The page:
Aboard the USS Truxtun last spring, Tom Hanks and director Paul Greengrass were about to shoot what they hoped would be a powerful scene in their new movie, "Captain Phillips," when a Navy captain intervened.
"He said, 'You know that would never happen,'" Greengrass said.
It was a delicate moment in the production. Working in the claustrophobic spaces of a U.S. Navy destroyer sailing off the coast of Virginia, the cast and crew had prepared for a shot where two key characters converge. Instead, after conferring with the captain, they quickly changed their dramatic course, and Greengrass enlisted a Navy medic to improvise with Hanks.
"It was hairy," Hanks said of shooting the emotional sequence.
The resulting depiction of shock and disorientation is one of the most memorable scenes in Hanks' 29-year film career.
"Captain Phillips" is based on the true story of Richard Phillips, a merchant mariner who was captaining the Maersk Alabama, an American cargo ship, when Somali pirates hijacked it in 2009 and the U.S. Navy undertook a dramatic rescue. From a screenplay by Billy Ray inspired by Phillips' memoir, Greengrass shot the logistically complex thriller on the open ocean off ports in Malta, Morocco and Virginia, with a cast of young Somali American men appearing in their first acting roles and a flotilla of sets that included a working container ship, two Navy destroyers and an aircraft carrier.
The movie, which opens Oct. 11, pits two captains, Hanks' Phillips and a desperate Somali pirate named Muse (newcomer Barkhad Abdi), against each other in the unforgiving waters of the global economy. Captain Phillips is trying to deliver 17,000 metric tons of cargo to Mombasa, Kenya, including electronics, textiles, cars and food aid ultimately bound for Somalia; Muse is trying to deliver a fat ransom payment to a Somali warlord.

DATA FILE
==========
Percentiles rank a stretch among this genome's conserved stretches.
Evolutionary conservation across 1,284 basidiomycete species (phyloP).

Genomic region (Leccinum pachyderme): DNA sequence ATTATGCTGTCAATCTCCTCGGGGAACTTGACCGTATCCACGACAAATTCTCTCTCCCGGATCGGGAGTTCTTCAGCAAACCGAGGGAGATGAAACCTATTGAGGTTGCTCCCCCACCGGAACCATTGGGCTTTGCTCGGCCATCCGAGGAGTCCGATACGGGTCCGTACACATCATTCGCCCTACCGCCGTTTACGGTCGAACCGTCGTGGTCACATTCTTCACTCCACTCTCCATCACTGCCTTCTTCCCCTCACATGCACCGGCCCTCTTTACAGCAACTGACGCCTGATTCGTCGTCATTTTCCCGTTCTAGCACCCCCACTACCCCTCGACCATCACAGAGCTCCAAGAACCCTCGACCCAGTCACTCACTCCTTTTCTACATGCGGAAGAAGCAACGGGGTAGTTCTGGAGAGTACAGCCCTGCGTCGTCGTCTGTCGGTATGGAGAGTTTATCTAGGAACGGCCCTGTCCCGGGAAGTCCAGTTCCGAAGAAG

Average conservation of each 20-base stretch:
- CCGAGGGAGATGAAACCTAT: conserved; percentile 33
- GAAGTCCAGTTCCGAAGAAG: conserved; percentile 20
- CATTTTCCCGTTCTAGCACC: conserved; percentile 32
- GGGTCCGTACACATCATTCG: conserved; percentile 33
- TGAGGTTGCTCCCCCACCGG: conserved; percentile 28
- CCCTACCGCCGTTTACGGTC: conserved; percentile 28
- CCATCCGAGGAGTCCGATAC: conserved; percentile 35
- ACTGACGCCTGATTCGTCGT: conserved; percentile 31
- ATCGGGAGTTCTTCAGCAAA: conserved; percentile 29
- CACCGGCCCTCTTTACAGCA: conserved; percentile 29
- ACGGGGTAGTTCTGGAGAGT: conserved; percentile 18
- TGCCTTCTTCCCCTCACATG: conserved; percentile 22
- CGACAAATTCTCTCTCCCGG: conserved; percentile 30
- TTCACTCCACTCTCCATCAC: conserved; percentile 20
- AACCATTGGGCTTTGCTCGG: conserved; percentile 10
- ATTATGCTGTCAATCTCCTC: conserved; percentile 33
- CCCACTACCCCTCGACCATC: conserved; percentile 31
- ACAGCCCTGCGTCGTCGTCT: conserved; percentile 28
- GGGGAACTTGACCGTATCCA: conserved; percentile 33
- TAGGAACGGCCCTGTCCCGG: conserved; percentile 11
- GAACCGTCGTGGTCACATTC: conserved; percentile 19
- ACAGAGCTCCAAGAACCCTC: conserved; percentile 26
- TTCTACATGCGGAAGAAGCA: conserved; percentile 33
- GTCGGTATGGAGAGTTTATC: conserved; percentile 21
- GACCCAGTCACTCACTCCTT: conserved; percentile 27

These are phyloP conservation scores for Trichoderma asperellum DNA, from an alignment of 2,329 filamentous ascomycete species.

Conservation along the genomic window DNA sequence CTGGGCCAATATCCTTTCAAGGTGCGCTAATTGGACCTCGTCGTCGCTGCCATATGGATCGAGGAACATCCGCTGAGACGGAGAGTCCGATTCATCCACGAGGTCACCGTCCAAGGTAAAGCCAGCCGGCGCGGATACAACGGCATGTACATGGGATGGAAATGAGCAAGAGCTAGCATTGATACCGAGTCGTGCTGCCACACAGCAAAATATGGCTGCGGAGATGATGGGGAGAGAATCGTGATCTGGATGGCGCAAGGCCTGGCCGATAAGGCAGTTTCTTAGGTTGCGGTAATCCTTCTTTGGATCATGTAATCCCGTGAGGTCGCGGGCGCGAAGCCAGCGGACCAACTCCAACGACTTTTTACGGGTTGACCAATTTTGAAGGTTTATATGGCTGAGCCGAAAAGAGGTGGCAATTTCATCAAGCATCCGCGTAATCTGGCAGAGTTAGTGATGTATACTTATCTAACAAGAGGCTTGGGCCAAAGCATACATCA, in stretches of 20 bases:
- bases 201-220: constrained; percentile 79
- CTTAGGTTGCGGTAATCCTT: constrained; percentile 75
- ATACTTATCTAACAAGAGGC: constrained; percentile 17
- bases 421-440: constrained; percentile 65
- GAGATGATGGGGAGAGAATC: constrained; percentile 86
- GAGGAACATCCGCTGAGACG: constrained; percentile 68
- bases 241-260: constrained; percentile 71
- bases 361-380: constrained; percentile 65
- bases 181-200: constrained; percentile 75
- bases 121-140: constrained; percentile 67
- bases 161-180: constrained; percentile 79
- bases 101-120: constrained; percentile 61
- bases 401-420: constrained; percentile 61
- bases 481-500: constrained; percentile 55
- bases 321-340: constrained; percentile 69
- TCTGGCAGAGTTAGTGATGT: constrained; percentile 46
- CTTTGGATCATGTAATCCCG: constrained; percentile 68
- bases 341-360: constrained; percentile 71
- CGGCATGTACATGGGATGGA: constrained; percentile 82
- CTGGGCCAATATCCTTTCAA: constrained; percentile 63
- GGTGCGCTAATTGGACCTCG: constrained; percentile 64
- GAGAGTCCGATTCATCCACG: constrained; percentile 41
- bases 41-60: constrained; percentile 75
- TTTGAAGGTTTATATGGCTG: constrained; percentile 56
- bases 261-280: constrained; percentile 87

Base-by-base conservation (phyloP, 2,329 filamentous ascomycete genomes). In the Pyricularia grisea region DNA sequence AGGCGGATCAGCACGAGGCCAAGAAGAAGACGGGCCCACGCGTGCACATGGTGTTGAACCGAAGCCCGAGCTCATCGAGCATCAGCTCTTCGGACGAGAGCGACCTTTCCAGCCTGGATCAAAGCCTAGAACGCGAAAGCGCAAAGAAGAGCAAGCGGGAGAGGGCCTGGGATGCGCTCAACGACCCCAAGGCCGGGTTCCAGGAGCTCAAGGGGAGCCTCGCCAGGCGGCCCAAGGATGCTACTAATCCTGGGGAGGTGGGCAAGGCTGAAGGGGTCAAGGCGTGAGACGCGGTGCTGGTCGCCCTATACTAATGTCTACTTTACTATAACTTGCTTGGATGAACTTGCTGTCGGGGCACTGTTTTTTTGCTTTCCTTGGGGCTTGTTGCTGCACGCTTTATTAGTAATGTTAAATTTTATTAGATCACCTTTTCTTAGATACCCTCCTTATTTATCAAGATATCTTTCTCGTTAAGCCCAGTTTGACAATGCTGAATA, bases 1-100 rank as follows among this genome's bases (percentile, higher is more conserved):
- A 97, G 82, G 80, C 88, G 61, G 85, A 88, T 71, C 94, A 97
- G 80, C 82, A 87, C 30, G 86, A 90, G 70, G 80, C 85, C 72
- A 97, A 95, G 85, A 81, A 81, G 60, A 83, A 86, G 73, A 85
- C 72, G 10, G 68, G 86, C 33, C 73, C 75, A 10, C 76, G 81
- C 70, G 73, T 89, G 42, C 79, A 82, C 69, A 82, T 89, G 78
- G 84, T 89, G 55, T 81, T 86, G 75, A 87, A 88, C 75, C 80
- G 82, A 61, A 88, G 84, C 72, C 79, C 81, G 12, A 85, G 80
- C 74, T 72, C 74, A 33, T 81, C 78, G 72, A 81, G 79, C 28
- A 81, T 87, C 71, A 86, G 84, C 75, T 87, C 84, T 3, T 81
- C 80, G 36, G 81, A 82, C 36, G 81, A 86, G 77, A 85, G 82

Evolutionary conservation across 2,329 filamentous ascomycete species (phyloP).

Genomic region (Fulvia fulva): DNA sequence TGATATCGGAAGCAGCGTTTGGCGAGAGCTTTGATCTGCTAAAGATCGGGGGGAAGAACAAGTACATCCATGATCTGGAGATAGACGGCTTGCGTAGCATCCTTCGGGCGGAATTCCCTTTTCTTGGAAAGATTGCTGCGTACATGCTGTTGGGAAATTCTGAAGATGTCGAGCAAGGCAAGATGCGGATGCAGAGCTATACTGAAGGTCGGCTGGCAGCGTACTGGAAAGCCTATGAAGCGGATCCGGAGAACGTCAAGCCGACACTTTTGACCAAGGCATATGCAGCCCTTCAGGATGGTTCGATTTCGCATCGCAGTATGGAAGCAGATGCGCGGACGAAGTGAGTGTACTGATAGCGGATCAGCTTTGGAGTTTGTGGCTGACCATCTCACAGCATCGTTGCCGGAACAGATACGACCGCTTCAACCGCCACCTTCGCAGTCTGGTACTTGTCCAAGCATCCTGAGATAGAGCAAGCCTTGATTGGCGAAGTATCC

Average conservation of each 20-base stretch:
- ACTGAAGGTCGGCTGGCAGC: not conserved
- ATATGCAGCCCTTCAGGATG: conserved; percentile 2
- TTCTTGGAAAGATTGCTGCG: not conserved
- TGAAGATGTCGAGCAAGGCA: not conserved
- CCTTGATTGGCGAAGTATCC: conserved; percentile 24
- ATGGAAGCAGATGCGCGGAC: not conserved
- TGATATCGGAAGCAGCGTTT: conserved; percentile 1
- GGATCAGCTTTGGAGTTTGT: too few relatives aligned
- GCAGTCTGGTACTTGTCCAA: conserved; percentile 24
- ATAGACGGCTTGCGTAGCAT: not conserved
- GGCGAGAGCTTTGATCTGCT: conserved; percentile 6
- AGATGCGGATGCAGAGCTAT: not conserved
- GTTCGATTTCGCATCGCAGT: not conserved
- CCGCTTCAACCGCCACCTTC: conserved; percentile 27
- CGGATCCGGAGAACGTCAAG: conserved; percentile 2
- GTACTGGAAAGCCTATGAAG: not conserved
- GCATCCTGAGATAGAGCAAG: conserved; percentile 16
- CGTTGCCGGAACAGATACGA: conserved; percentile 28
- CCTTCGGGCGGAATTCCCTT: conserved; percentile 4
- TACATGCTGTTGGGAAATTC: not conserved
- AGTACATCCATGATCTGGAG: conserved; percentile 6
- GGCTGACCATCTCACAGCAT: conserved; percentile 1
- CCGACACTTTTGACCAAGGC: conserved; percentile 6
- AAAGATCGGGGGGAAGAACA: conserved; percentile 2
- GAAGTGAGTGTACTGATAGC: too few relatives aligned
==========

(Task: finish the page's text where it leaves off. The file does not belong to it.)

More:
In the commissary on the Sony Pictures lot in Culver City last weekend, Greengrass and Hanks described what the director called the "three-legged race" of making "Captain Phillips" together with their crew of 200. Greengrass, his shaggy gray hair flopping into his wire-rim glasses, was intense and weary from travel. Hanks, smartly groomed for two public screenings happening that night, was avuncular and upbeat. ("People are usually smart and nice. Are you smart and nice?" he asked a reporter.)
They're an unlikely pair. Hanks, 57, became Hollywood's A-list everyman by playing a collection of affable heroes, an HIV-positive attorney in "Philadelphia" (for which he won his first Oscar), a slow-witted Alabamian in "Forrest Gump" (for which he won his second), a gruff World War II Army captain in "Saving Private Ryan." The British-born Greengrass, 58, built his career as a documentarian before turning to propulsive real-life thrillers such as the Northern Ireland-set drama "Bloody Sunday" and the 9/11 hijacking story "United 93" and the more commercial spy movies of the Jason Bourne franchise.
"He's the boss, I'm the guy," Hanks said. "But boy, we better be making the same movie here, otherwise it's gonna be really difficult."
Hanks, attracted by a contemporary hero's story, came aboard the project first, and met with Phillips early on to learn about his experiences.
"The burden of being a captain is the thing that was a surprise to me," Hanks said. "It's a pressure-filled job that never stops. How much fuel and how fast you're burning it and when you're supposed to be in Mombasa and who you're going to have to bribe once you get into a port."
(Even 41/2 years after the hijacking, that responsibility is still weighing on Phillips; nine members of his 20-man crew are suing the shipping company for endangering them, saying Phillips ignored warnings about pirates in the area.)
Greengrass joined the production later, after producers Scott Rudin, Michael De Luca and Dana Brunetti persuaded him that they wanted more than an adventure tale, he said. "Lots of films could have been made about this material," Greengrass said. "What they wanted was raw, authentic, complex. They didn't want it simple."
Somalia's combination of extreme poverty and political instability has made it fertile ground for the criminal enterprise of piracy. In 2009, when the film takes place, Somali hijackings were on the rise, with 45 other vessels attacked that year. Since then, as shipping companies have employed armed security guards and international naval forces have arrested more than 1,000 pirates, the practice has diminished.
Greengrass wanted to portray the pirates as victims of economic pressures. An early scene where too many men vie for too few spots on a pirate skiff is deliberately reminiscent of the longshoremen crowding the docks in "On the Waterfront."
When Hanks and Greengrass embarked on the project, they discussed the point of the movie over a series of phone calls and meetings.